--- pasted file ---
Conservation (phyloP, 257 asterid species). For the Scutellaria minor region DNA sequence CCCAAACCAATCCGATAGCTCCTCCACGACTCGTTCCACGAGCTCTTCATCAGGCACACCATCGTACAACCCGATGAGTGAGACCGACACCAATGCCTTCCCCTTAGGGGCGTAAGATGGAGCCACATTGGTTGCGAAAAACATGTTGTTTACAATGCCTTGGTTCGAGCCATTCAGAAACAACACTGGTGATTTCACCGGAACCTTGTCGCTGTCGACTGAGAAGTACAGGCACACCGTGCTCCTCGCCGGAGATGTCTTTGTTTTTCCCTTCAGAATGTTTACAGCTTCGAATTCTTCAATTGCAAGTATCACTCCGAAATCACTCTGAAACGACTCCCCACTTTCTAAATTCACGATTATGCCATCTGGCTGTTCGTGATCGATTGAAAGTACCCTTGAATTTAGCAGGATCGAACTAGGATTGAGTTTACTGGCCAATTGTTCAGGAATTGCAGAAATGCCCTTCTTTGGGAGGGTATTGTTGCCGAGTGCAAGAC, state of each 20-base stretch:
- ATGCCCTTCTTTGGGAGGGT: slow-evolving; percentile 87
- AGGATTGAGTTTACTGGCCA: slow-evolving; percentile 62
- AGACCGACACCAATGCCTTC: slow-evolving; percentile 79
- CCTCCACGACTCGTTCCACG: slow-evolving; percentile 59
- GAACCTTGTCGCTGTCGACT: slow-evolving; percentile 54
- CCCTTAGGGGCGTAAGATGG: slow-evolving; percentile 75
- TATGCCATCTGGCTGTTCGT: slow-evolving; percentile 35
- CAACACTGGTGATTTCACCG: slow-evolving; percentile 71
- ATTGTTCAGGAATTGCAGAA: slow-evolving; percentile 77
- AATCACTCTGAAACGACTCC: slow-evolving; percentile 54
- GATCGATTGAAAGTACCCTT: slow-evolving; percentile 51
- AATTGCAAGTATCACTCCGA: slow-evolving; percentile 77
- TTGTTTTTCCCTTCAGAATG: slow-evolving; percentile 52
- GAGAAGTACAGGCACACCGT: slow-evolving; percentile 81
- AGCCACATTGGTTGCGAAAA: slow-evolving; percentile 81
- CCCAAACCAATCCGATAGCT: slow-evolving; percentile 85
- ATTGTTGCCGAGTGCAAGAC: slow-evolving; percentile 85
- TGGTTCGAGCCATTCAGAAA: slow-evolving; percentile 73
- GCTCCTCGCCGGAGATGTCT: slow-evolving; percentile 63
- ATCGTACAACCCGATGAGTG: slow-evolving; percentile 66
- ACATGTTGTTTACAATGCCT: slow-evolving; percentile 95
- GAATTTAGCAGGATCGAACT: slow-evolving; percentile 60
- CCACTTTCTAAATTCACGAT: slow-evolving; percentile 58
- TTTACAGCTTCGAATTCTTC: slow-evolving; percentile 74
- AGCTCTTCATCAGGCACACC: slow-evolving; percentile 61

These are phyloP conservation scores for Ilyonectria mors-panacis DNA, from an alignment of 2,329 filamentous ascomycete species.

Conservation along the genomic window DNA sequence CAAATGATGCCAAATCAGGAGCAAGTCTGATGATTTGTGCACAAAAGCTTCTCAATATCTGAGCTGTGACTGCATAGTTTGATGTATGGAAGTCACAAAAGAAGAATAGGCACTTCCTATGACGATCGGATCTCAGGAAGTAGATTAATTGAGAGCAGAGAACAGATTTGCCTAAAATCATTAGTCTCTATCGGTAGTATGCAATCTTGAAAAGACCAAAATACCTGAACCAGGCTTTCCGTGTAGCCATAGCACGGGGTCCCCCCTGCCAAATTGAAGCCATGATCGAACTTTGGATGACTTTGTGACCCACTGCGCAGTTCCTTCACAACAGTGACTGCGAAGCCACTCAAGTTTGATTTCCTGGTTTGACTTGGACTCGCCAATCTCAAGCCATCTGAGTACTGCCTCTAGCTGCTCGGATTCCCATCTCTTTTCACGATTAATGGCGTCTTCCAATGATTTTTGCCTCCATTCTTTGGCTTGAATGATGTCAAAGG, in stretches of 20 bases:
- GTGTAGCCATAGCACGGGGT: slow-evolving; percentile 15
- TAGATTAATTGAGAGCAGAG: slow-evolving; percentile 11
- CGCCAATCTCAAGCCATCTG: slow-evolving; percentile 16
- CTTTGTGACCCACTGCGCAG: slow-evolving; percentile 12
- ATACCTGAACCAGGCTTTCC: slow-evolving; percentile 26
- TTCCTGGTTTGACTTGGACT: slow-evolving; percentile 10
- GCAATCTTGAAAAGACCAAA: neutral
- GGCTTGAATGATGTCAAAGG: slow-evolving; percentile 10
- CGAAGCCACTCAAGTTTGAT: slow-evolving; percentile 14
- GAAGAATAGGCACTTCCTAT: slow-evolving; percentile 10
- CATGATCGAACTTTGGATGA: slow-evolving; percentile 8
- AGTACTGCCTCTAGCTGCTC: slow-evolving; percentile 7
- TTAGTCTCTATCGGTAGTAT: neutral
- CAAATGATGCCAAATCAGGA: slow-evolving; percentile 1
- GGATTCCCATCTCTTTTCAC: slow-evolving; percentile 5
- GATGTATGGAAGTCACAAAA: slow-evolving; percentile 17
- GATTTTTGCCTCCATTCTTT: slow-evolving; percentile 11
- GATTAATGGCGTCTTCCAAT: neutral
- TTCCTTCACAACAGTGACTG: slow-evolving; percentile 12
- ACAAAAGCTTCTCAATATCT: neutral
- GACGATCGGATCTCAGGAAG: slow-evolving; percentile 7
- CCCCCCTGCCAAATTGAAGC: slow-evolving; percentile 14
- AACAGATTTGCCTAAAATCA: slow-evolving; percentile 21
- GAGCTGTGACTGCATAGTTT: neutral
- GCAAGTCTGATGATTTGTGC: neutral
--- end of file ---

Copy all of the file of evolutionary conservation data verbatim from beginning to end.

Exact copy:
Conservation (phyloP, 257 asterid species). For the Scutellaria minor region DNA sequence CCCAAACCAATCCGATAGCTCCTCCACGACTCGTTCCACGAGCTCTTCATCAGGCACACCATCGTACAACCCGATGAGTGAGACCGACACCAATGCCTTCCCCTTAGGGGCGTAAGATGGAGCCACATTGGTTGCGAAAAACATGTTGTTTACAATGCCTTGGTTCGAGCCATTCAGAAACAACACTGGTGATTTCACCGGAACCTTGTCGCTGTCGACTGAGAAGTACAGGCACACCGTGCTCCTCGCCGGAGATGTCTTTGTTTTTCCCTTCAGAATGTTTACAGCTTCGAATTCTTCAATTGCAAGTATCACTCCGAAATCACTCTGAAACGACTCCCCACTTTCTAAATTCACGATTATGCCATCTGGCTGTTCGTGATCGATTGAAAGTACCCTTGAATTTAGCAGGATCGAACTAGGATTGAGTTTACTGGCCAATTGTTCAGGAATTGCAGAAATGCCCTTCTTTGGGAGGGTATTGTTGCCGAGTGCAAGAC, state of each 20-base stretch:
- ATGCCCTTCTTTGGGAGGGT: slow-evolving; percentile 87
- AGGATTGAGTTTACTGGCCA: slow-evolving; percentile 62
- AGACCGACACCAATGCCTTC: slow-evolving; percentile 79
- CCTCCACGACTCGTTCCACG: slow-evolving; percentile 59
- GAACCTTGTCGCTGTCGACT: slow-evolving; percentile 54
- CCCTTAGGGGCGTAAGATGG: slow-evolving; percentile 75
- TATGCCATCTGGCTGTTCGT: slow-evolving; percentile 35
- CAACACTGGTGATTTCACCG: slow-evolving; percentile 71
- ATTGTTCAGGAATTGCAGAA: slow-evolving; percentile 77
- AATCACTCTGAAACGACTCC: slow-evolving; percentile 54
- GATCGATTGAAAGTACCCTT: slow-evolving; percentile 51
- AATTGCAAGTATCACTCCGA: slow-evolving; percentile 77
- TTGTTTTTCCCTTCAGAATG: slow-evolving; percentile 52
- GAGAAGTACAGGCACACCGT: slow-evolving; percentile 81
- AGCCACATTGGTTGCGAAAA: slow-evolving; percentile 81
- CCCAAACCAATCCGATAGCT: slow-evolving; percentile 85
- ATTGTTGCCGAGTGCAAGAC: slow-evolving; percentile 85
- TGGTTCGAGCCATTCAGAAA: slow-evolving; percentile 73
- GCTCCTCGCCGGAGATGTCT: slow-evolving; percentile 63
- ATCGTACAACCCGATGAGTG: slow-evolving; percentile 66
- ACATGTTGTTTACAATGCCT: slow-evolving; percentile 95
- GAATTTAGCAGGATCGAACT: slow-evolving; percentile 60
- CCACTTTCTAAATTCACGAT: slow-evolving; percentile 58
- TTTACAGCTTCGAATTCTTC: slow-evolving; percentile 74
- AGCTCTTCATCAGGCACACC: slow-evolving; percentile 61

These are phyloP conservation scores for Ilyonectria mors-panacis DNA, from an alignment of 2,329 filamentous ascomycete species.

Conservation along the genomic window DNA sequence CAAATGATGCCAAATCAGGAGCAAGTCTGATGATTTGTGCACAAAAGCTTCTCAATATCTGAGCTGTGACTGCATAGTTTGATGTATGGAAGTCACAAAAGAAGAATAGGCACTTCCTATGACGATCGGATCTCAGGAAGTAGATTAATTGAGAGCAGAGAACAGATTTGCCTAAAATCATTAGTCTCTATCGGTAGTATGCAATCTTGAAAAGACCAAAATACCTGAACCAGGCTTTCCGTGTAGCCATAGCACGGGGTCCCCCCTGCCAAATTGAAGCCATGATCGAACTTTGGATGACTTTGTGACCCACTGCGCAGTTCCTTCACAACAGTGACTGCGAAGCCACTCAAGTTTGATTTCCTGGTTTGACTTGGACTCGCCAATCTCAAGCCATCTGAGTACTGCCTCTAGCTGCTCGGATTCCCATCTCTTTTCACGATTAATGGCGTCTTCCAATGATTTTTGCCTCCATTCTTTGGCTTGAATGATGTCAAAGG, in stretches of 20 bases:
- GTGTAGCCATAGCACGGGGT: slow-evolving; percentile 15
- TAGATTAATTGAGAGCAGAG: slow-evolving; percentile 11
- CGCCAATCTCAAGCCATCTG: slow-evolving; percentile 16
- CTTTGTGACCCACTGCGCAG: slow-evolving; percentile 12
- ATACCTGAACCAGGCTTTCC: slow-evolving; percentile 26
- TTCCTGGTTTGACTTGGACT: slow-evolving; percentile 10
- GCAATCTTGAAAAGACCAAA: neutral
- GGCTTGAATGATGTCAAAGG: slow-evolving; percentile 10
- CGAAGCCACTCAAGTTTGAT: slow-evolving; percentile 14
- GAAGAATAGGCACTTCCTAT: slow-evolving; percentile 10
- CATGATCGAACTTTGGATGA: slow-evolving; percentile 8
- AGTACTGCCTCTAGCTGCTC: slow-evolving; percentile 7
- TTAGTCTCTATCGGTAGTAT: neutral
- CAAATGATGCCAAATCAGGA: slow-evolving; percentile 1
- GGATTCCCATCTCTTTTCAC: slow-evolving; percentile 5
- GATGTATGGAAGTCACAAAA: slow-evolving; percentile 17
- GATTTTTGCCTCCATTCTTT: slow-evolving; percentile 11
- GATTAATGGCGTCTTCCAAT: neutral
- TTCCTTCACAACAGTGACTG: slow-evolving; percentile 12
- ACAAAAGCTTCTCAATATCT: neutral
- GACGATCGGATCTCAGGAAG: slow-evolving; percentile 7
- CCCCCCTGCCAAATTGAAGC: slow-evolving; percentile 14
- AACAGATTTGCCTAAAATCA: slow-evolving; percentile 21
- GAGCTGTGACTGCATAGTTT: neutral
- GCAAGTCTGATGATTTGTGC: neutral